Aware Super is selling a portfolio of mixed farming assets and water entitlements in the Australian state of Victoria as it seeks to capitalize on strong farmland prices and redeploy capital into other private markets investments.
The superannuation fund, formed from mergers between First State Super, VicSuper and WA Super in 2020, is Australia’s second-largest fund with approximately A$150 billion ($111 billion; €94 billion) in assets under management.
The assets, known as the Lake Boga agribusiness portfolio, comprise 38 farms. They include one of Australia’s largest field tomato enterprises; a commercial Queen Garnet plum orchard; irrigated and certified organic land for producing cereals and tomatoes; a sheep grazing enterprise; and biodiversity zones that Aware Super said present “future carbon offset opportunities.”
The portfolio includes 9,004 ha of organic and conventional horticulture and broadacre cropping land, with an irrigated footprint of 3,600 ha and water entitlements of 20,000 ML.
The portfolio comprises all the farmland assets managed by Kilter Rural on behalf of what was previously VicSuper, which Aware Super inherited in the 2020 merger. Aware Super will retain a portion of the water entitlements it gained ownership of under the merger, as well as timberland assets worth around A$200 million.
Mark Hector, senior portfolio manager, infrastructure and real assets at Aware Super, told Agri Investor that he expects the portfolio to fetch upwards of A$150 million.
He said Aware Super’s usual agriculture investment strategy is to pursue “lower operational risk” investments, whereas the assets in the Lake Boga portfolio come with slightly higher levels of operational risk and do not fit with that mandate.
“It’s possible that we might sell it to a single buyer or multiple buyers, either domestic or international,” Hector said. “VicSuper had owned these assets for around 15 years and had always earmarked them for sale at a certain point once they had been transformed to a certain stage – and so it seems about the right time to continue with that mandate and divest these assets now.”
Hector said the strong growth in farmland prices would be a “nice little bonus”, allowing Aware Super to secure a “good profit” that could be redeployed into other private markets investments.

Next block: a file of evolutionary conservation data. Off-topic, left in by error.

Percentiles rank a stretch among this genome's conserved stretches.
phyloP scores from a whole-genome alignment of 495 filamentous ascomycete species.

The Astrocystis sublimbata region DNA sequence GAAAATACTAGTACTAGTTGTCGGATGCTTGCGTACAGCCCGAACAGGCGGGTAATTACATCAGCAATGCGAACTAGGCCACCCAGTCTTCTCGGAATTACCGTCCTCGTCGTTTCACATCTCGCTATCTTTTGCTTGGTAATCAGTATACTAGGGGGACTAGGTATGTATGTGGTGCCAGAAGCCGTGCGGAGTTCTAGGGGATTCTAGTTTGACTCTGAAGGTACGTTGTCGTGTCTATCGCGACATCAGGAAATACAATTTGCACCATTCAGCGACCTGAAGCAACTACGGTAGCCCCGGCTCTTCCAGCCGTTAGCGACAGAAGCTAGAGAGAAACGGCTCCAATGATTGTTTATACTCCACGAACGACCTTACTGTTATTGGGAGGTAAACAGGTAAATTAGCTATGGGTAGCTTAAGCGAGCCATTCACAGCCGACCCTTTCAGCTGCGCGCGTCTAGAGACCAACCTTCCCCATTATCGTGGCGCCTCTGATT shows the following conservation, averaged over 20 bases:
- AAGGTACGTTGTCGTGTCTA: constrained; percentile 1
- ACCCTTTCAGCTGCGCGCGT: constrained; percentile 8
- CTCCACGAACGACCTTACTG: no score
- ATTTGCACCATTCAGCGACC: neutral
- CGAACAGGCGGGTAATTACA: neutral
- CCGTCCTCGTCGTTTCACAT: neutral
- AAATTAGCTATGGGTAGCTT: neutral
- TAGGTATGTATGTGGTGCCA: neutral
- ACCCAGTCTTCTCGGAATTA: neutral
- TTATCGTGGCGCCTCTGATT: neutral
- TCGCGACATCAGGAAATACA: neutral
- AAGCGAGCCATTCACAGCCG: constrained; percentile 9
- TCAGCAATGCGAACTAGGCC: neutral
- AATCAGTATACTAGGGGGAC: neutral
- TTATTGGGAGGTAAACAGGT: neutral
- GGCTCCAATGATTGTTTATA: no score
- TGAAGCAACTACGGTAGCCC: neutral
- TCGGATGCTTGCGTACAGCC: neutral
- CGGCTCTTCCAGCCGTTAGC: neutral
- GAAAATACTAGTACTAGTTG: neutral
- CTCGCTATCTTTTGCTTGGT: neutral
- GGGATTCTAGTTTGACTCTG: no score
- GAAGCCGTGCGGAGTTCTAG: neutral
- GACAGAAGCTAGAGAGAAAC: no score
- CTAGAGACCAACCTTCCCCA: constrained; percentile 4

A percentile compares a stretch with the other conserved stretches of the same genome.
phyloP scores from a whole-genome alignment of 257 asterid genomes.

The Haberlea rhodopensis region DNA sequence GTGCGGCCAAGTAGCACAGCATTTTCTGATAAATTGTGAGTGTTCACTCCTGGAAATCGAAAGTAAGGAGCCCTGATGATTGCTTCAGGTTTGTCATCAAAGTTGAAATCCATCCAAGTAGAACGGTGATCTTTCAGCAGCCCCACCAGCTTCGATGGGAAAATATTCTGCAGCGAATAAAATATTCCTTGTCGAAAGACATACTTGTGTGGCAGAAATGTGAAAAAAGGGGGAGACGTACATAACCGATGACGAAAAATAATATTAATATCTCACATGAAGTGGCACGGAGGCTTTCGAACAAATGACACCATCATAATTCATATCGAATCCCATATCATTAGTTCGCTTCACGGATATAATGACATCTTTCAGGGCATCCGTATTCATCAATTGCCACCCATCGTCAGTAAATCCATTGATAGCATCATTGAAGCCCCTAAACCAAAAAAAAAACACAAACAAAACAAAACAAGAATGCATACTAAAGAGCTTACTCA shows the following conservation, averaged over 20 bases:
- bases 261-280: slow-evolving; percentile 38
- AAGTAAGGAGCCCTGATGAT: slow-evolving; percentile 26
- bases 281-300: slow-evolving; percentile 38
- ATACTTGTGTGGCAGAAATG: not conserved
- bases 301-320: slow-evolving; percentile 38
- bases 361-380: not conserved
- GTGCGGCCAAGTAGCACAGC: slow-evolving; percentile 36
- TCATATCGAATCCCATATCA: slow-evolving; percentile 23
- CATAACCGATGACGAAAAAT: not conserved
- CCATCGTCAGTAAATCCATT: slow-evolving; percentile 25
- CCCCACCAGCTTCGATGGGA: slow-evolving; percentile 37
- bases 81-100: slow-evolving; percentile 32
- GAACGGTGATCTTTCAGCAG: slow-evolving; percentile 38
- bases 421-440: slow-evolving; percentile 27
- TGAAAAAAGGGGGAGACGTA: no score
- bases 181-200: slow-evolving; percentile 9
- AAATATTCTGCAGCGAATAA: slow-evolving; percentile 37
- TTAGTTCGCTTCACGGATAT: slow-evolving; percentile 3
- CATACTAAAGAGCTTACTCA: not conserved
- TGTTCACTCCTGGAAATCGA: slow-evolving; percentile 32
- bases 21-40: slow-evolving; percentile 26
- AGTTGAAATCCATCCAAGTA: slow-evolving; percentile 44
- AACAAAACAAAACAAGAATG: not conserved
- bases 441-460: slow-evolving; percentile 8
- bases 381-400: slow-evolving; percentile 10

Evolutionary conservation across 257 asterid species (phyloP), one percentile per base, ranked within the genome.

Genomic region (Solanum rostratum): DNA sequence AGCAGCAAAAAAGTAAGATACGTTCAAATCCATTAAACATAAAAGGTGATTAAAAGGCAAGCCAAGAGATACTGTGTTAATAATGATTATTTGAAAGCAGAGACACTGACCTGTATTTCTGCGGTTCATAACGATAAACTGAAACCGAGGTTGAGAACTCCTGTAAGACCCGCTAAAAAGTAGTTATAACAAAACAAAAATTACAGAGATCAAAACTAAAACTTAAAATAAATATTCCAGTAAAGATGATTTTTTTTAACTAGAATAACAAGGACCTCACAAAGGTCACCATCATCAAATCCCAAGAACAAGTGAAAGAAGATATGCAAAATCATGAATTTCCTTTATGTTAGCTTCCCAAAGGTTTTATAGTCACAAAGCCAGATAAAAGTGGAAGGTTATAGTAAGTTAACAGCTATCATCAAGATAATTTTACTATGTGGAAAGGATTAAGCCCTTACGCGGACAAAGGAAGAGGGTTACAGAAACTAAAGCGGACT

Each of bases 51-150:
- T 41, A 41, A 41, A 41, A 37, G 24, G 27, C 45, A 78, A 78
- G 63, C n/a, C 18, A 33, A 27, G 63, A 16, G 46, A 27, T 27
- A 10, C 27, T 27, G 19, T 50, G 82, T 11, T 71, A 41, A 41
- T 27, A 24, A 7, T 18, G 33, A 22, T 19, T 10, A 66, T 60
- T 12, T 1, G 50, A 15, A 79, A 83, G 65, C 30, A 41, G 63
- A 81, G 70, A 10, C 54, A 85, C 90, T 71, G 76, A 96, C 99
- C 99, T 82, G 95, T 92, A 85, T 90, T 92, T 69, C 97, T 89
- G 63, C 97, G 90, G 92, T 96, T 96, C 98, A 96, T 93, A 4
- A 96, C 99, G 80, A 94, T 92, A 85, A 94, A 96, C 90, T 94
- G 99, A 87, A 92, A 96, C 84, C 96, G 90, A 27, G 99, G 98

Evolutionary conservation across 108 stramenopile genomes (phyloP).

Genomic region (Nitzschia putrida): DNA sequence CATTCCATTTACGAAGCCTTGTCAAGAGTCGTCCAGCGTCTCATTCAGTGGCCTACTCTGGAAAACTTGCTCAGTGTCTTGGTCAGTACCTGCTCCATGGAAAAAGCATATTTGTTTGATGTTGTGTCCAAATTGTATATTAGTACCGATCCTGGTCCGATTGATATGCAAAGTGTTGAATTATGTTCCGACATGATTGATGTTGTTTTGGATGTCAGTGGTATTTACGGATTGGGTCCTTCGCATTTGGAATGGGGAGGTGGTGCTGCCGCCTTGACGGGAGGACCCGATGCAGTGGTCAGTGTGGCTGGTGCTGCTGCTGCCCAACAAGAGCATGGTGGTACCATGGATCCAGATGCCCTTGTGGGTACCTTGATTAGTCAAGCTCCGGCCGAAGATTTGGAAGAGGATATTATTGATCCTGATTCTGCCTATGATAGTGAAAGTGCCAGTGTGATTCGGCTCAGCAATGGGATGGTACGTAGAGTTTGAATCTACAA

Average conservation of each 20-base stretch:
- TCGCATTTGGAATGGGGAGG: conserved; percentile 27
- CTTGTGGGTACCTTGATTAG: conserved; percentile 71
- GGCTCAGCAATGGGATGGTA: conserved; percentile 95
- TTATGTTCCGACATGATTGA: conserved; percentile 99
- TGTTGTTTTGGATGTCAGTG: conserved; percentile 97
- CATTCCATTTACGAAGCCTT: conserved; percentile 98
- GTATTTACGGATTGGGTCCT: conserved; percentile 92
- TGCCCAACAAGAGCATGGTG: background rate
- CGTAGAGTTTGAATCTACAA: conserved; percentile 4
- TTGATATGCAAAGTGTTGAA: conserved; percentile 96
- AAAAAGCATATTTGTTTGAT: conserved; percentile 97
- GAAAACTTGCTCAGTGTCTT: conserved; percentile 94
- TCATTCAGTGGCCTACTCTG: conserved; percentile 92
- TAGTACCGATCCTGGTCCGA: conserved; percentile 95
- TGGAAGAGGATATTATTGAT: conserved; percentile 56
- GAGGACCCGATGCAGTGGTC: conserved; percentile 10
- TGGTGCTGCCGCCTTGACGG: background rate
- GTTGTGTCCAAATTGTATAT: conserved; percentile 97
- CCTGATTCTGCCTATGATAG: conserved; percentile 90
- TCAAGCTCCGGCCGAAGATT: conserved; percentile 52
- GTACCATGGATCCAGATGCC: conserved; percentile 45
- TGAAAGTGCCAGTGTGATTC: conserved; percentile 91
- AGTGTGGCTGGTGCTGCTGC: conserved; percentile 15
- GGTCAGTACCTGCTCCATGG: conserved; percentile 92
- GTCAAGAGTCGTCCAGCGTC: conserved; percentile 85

He added that the sale did not represent any shift in Aware Super’s strategy in agriculture.
“We’ve just gone through a triennial sector approval process with our investment committee and we did get approval to continue with the broad agriculture and water portfolio [alongside the traditional infrastructure portfolio],” Hector said.
“But as we also do within the infrastructure portfolio, we do sometimes strategically sell certain assets and recycle that capital into other value-add opportunities. This is more around the edges of the broader portfolio, so we’re looking forward to continue building on the broader ag portfolio and continue looking at some other opportunities predominantly within Australia.
“One of the challenges is our scale and size – we need to find some of those larger low-risk ag opportunities and they don’t come up that frequently.”
Hector said ag investments outside Australia were “possible” as part of Aware Super’s corporate plan, under which the fund will consider opening its first offices offshore in Europe and North America “in the near term.” Overseas investments have not been a strong focus to date, he added.
Kilter Rural CEO Cullen Gunn said in a statement: “Over multiple years Kilter Rural, together with VicSuper and then Aware Super has carefully put together and invested heavily in the transformation, redevelopment and regeneration of the farm and ecosystem landscape to implement a proven soil and regeneration model.
”The investment made in the portfolio to date, coupled with the quality management team, has allowed us to attract sophisticated, global customers and established long-term offtake agreements for our products, which in turn, has created a robust platform for not only substantial and sustainable production, but also long-term business viability.”
PwC and Land Agribusiness Water Development have been appointed as lead financial advisers and will conduct the sale process.
As well as the Lake Boga portfolio, Aware Super’s ag investments include a portfolio of water rights managed by Argyle Capital Partners and a portfolio of almond orchards leased to ASX-listed Select Harvests. It also owns chicken broiler business ProTen, which it acquired in 2018 for approximately A$350 million through a special-purpose vehicle called FSS Agriculture, which it wholly owns and which is managed by Sydney private equity firm Roc Partners.
It expanded ProTen in 2019 through the acquisition of 17 broiler chicken farms from Rural Funds Group for A$72 million. Aware Super also holds the 40-year concession to run Victoria’s land titles business alongside an interest in New South Wales’ land registry.
Aware Super associate portfolio manager Brent Snow last year described agriculture as a “shining light” in its real assets portfolio during the pandemic.
The fund includes agriculture investments within its infrastructure and real assets portfolio, which was around A$9.5 billion in size earlier this year.